An old face
in all its new splendour
Client: Zoo Leipzig GmbH / Location: Leipzig
GFA: 17,200 m² / Completion: 2015 / Competition: 1st prize 2009
Award: Architekturpreis der Stadt Leipzig 2015, Honourable mention / German Architects Building of the Year 2016
A fateful success story as a civic centre
When Leipzig zoo's civic centre opened in 1900, it quickly established itself in the city's political, cultural and social life. Dance and folklore evenings, congresses and private parties, the German Gymnastics Festival, trade union meetings and many other events were all held here.
left: The Bach Saal today
right: New and restored elements complement one another in the Wandel Saal
In World War II the neo-Romanesque main building was partially destroyed, but after essential repairs it became the congress hall and main venue of the Leipzig Gewandhaus Orchestra again in 1946. Due to the fact that all rooms were in permanent use, urgent repairs were only carried out provisionally or not at all. The state of the construction and especially that of the outer shell and the technical installations were increasingly in need of renovation. After a fire in the stage area of the White Hall in 1989, the house was closed again for several years.
A New Life
In 2009, the City of Leipzig, together with Leipzig Zoo and Leipziger Messe, decided to renovate the building. They organised an architectural competition aimed at creating a functional and cost-effective concept that could be implemented while considering the historic preservation requirements. HPP won the competition.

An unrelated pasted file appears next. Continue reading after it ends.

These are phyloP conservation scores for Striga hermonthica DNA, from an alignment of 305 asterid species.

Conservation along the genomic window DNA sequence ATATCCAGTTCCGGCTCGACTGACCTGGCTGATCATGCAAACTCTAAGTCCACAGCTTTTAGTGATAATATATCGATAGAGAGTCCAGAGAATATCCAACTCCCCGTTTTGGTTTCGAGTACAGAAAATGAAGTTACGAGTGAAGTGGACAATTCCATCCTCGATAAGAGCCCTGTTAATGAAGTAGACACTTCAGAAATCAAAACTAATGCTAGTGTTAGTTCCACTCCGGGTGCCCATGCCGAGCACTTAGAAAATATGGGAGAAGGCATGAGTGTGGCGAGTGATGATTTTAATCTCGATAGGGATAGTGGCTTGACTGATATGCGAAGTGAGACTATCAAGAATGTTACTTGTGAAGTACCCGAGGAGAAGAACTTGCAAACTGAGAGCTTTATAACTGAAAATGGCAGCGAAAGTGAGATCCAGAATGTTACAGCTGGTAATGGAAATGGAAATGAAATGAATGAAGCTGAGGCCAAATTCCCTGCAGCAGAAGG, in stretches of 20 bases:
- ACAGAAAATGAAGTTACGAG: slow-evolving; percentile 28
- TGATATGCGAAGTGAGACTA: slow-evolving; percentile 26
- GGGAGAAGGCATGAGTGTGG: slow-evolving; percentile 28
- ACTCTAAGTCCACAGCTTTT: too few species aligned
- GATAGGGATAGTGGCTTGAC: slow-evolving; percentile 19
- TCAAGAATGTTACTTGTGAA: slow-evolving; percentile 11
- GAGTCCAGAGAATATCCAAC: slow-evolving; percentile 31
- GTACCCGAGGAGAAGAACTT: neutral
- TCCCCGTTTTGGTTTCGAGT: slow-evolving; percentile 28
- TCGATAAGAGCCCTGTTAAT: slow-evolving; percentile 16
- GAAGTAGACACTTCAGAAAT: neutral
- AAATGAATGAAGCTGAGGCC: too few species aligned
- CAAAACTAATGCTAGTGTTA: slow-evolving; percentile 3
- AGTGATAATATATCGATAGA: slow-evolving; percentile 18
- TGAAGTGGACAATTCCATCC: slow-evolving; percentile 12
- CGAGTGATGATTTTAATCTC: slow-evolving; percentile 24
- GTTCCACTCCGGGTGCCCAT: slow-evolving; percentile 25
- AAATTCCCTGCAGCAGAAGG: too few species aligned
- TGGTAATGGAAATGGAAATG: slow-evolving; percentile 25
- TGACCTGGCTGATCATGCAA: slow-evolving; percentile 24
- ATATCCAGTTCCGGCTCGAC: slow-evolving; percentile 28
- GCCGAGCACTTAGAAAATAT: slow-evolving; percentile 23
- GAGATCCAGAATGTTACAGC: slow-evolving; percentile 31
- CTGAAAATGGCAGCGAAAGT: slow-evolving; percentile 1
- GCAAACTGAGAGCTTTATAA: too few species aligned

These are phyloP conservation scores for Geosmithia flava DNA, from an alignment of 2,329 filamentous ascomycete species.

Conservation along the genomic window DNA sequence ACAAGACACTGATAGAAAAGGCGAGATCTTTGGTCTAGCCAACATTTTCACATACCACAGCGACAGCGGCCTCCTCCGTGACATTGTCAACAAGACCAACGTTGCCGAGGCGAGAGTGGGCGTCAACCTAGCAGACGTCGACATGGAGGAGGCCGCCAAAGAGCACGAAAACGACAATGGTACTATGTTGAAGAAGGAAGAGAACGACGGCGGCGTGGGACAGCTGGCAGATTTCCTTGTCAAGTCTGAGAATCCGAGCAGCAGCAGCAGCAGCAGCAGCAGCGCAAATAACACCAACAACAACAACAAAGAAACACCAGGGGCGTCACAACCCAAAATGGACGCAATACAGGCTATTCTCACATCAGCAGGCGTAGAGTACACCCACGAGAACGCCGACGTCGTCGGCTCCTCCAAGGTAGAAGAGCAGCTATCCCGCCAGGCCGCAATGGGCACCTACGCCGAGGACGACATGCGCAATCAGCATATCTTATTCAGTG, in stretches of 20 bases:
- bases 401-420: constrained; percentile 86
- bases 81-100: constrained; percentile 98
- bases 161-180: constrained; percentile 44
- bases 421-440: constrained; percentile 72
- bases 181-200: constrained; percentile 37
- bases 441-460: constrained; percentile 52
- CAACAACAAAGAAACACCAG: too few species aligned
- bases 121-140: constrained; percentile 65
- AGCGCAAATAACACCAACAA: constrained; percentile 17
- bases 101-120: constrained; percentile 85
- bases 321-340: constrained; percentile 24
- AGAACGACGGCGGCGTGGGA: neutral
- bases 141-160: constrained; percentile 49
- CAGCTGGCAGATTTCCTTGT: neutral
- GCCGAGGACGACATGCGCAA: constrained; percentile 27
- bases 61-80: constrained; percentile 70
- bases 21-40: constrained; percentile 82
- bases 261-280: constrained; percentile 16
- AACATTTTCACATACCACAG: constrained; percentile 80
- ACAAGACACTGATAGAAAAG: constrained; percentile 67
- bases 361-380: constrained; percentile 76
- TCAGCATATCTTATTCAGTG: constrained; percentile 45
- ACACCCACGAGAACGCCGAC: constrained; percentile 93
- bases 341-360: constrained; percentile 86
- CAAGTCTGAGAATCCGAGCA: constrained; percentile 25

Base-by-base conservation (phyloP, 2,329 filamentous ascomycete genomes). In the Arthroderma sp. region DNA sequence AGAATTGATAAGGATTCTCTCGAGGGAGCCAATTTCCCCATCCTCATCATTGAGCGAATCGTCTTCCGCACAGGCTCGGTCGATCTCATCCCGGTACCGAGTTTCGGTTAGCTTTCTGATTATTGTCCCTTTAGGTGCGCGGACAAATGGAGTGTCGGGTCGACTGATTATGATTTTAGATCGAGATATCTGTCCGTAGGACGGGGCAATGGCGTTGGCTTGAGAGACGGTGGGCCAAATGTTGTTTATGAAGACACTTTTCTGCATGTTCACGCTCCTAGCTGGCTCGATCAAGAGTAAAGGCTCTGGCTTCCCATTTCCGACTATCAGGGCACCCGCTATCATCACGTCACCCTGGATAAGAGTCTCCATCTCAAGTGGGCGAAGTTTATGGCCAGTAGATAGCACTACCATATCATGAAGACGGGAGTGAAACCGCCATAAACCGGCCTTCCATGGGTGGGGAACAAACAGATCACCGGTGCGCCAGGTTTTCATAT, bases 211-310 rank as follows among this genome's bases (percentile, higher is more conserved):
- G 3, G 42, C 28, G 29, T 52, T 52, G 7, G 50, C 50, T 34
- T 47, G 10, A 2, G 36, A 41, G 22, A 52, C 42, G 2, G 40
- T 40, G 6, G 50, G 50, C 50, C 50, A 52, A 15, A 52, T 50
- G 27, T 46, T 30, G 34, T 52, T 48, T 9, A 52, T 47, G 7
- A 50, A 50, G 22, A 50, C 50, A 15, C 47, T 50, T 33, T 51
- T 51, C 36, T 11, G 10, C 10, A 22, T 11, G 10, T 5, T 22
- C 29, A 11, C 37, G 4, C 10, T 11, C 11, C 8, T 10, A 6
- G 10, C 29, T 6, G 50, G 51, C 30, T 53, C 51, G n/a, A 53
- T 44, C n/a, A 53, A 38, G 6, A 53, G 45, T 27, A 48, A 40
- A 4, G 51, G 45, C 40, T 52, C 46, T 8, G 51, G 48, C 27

A new north wing between the old Congress Hall and the Zoo
Three new halls
The design is characterised by three key measures: An urgently needed exhibition hall will be accommodated beneath the Großer Saal. The restaurant in the Richard-Wagner-Saal will have its own premises on the west side: the Palmensaal. In addition, a new north wing will be built, which will have a prominent presence in the cityscape facing Pfaffendorfer Strasse. The wing touches the development line of the street and in its form and design is oriented towards the northern neighbouring buildings. In doing so, and together they form a distinctive ensemble.
Restraint and referencing the original
The new building is inconspicuously connected to the existing congress hall by a dark glass structure, so that it is still perceived as a single building.
The new Telemann Hall forms the link between the historic main buildings in the concert garden. With its façade of superimposed pointed arches, it takes up the references of the White Hall and translates them into a modern architectural language.
Today the 14 event rooms are used by the Leipzig Trade Fair as a congress centre, the new Palmensaal serves as a restaurant for the zoo.
The conservation challenge
The central challenge of the redevelopment lay in the large number of existing layers of time. Repeated rebuilding throughout the Congress Hall's history led to a situation in which several different historical periods were represented in the interior. In each room, restorers had to check which features had been found and decide which time period was to be preserved or reproduced: the one from the 1900s, the 1920s or the post-war period.
Various planning, restoration, constructive, artistic and organisational initiatives were necessary to turn the dilapidated Congress Hall into the modern Congress Hall at Leipzig Zoo.
"One of the few modern congress centres in Europe, that bridges the gap between history and modernity."
Gerd Heise, former HPP Senior Partner